When Germany and Russia in 2005 announced plans to lay a gas pipeline from Vyborg to Greifswald on the bottom of the Baltic sea, to be finished by 2010, Poland (through which gas hitherto was delivered from Russia to Germany, the Druzhba Pipeline) expressed concerns that this might lead to gas supplies to Poland being cut in the future.
In 2007, during negotiations toward a reform of the decisionmaking process within the EU, Poland criticized initial proposals for reducing the influence of Poland within the EU.

Political History . Under President Lech Walesa a number of short-lived cabinets implemented a policy of transition from a Communist state-planned economy to a free market economy; this policy caused hardship, as the country experienced inflation, a lowering of the standard of living, the closure of industrial enterprises, rising unemployment.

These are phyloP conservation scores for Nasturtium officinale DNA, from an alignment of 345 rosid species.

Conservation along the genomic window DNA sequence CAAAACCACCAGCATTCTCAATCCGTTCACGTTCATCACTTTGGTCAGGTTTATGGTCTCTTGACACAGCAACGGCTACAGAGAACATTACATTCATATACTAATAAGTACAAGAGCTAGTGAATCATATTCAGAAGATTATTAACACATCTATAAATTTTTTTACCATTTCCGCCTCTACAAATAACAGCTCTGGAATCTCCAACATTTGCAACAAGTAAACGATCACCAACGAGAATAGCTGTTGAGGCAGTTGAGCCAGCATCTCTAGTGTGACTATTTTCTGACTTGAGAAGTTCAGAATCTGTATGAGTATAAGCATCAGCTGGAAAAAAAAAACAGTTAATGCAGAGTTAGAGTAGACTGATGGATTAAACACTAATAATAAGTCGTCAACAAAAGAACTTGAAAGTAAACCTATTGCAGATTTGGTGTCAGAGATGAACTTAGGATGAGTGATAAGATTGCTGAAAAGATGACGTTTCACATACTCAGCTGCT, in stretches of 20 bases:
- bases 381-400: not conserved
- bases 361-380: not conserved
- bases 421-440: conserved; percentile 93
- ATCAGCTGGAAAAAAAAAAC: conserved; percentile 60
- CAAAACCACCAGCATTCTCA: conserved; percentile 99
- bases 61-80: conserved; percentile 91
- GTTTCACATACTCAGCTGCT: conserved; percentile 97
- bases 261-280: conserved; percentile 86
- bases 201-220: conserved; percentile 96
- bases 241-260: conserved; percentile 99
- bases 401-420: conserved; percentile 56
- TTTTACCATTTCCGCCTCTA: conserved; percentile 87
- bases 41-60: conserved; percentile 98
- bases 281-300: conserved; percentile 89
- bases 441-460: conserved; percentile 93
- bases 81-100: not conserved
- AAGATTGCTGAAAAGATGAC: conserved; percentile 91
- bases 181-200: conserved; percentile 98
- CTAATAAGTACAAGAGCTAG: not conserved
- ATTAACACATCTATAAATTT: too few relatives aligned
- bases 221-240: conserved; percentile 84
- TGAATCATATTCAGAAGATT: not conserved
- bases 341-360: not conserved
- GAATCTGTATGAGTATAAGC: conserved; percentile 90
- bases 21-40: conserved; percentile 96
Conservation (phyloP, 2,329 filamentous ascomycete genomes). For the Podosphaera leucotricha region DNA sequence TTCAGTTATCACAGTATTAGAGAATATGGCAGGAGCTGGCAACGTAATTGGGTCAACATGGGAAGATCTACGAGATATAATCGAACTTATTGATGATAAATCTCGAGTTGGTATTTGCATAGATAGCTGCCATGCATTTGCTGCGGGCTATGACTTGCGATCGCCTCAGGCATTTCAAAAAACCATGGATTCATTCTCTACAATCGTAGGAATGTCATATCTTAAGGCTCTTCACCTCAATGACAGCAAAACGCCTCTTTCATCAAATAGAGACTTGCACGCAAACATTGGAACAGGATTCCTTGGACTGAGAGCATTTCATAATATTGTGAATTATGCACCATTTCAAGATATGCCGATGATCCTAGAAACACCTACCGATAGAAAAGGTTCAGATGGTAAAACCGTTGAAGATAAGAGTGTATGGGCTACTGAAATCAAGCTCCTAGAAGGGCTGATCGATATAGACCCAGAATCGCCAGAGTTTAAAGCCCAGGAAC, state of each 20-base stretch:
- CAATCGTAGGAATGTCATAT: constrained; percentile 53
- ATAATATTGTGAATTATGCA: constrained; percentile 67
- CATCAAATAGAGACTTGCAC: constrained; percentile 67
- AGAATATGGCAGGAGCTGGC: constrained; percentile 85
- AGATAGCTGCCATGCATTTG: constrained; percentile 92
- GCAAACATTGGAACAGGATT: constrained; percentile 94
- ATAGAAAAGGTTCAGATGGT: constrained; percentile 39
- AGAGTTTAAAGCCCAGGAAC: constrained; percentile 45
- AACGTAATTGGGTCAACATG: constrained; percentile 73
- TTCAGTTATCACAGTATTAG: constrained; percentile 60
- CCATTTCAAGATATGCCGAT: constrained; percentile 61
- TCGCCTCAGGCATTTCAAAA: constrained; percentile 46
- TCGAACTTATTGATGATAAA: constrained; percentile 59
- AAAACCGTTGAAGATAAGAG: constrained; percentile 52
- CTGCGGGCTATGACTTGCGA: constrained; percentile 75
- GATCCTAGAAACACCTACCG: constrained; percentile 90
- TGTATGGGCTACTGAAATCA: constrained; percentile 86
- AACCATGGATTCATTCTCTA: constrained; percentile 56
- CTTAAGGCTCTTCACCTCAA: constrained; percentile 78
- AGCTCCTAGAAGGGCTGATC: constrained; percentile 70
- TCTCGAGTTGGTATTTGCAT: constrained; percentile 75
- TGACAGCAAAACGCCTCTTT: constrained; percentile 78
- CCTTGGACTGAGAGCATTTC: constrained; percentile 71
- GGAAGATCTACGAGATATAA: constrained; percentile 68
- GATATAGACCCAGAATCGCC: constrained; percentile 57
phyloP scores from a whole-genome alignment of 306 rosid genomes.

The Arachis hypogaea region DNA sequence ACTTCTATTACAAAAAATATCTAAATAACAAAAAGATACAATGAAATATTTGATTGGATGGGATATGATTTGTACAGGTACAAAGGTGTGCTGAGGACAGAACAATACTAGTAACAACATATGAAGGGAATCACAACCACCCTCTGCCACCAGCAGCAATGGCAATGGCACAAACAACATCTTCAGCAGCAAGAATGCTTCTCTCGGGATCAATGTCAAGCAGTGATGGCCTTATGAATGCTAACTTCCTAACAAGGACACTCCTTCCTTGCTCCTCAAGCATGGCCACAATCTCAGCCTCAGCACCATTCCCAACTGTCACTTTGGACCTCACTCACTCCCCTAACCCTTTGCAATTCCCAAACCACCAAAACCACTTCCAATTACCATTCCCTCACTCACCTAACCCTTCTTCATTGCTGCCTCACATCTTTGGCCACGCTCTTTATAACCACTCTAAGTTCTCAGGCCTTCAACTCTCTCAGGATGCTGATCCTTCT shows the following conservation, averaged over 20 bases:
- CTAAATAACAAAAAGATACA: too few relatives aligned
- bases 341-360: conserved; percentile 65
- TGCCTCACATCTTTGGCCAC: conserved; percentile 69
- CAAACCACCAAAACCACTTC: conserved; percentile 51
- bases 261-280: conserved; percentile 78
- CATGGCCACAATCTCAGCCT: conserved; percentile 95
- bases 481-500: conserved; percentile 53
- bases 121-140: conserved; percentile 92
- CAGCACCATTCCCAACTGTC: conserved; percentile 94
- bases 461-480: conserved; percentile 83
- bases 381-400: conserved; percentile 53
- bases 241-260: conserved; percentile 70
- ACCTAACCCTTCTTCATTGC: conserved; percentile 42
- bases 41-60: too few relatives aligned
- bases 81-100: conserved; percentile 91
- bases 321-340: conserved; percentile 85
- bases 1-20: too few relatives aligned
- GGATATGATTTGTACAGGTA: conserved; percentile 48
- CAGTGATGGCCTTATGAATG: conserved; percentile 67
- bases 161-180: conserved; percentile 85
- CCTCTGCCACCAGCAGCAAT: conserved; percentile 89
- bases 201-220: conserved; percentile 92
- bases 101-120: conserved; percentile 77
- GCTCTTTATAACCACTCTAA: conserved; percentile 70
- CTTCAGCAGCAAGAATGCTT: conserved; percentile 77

President Alexander Kwasniewski (1995-2005) brought an economic upturn, and political stability, the cabinets led by J.K. Buzek and L.C. Miller lasting for several years each.

The Economy . In 1990 the Polish state began the process of eliminating mechanisms to control the country's economy. Price fixation by the state was abolished, the national currency, the Zloty, allowed to float, state subsidies for businesses cut, state-owned businesses privatized. The Gdansk Shipyard, where Lech Walesa had worked as an electrician, narrowly avoided having to declare bankrupcy. From 1992 onward Poland experienced significant economic growth.
The Warsaw Stock Exchange was reestablished in 1991.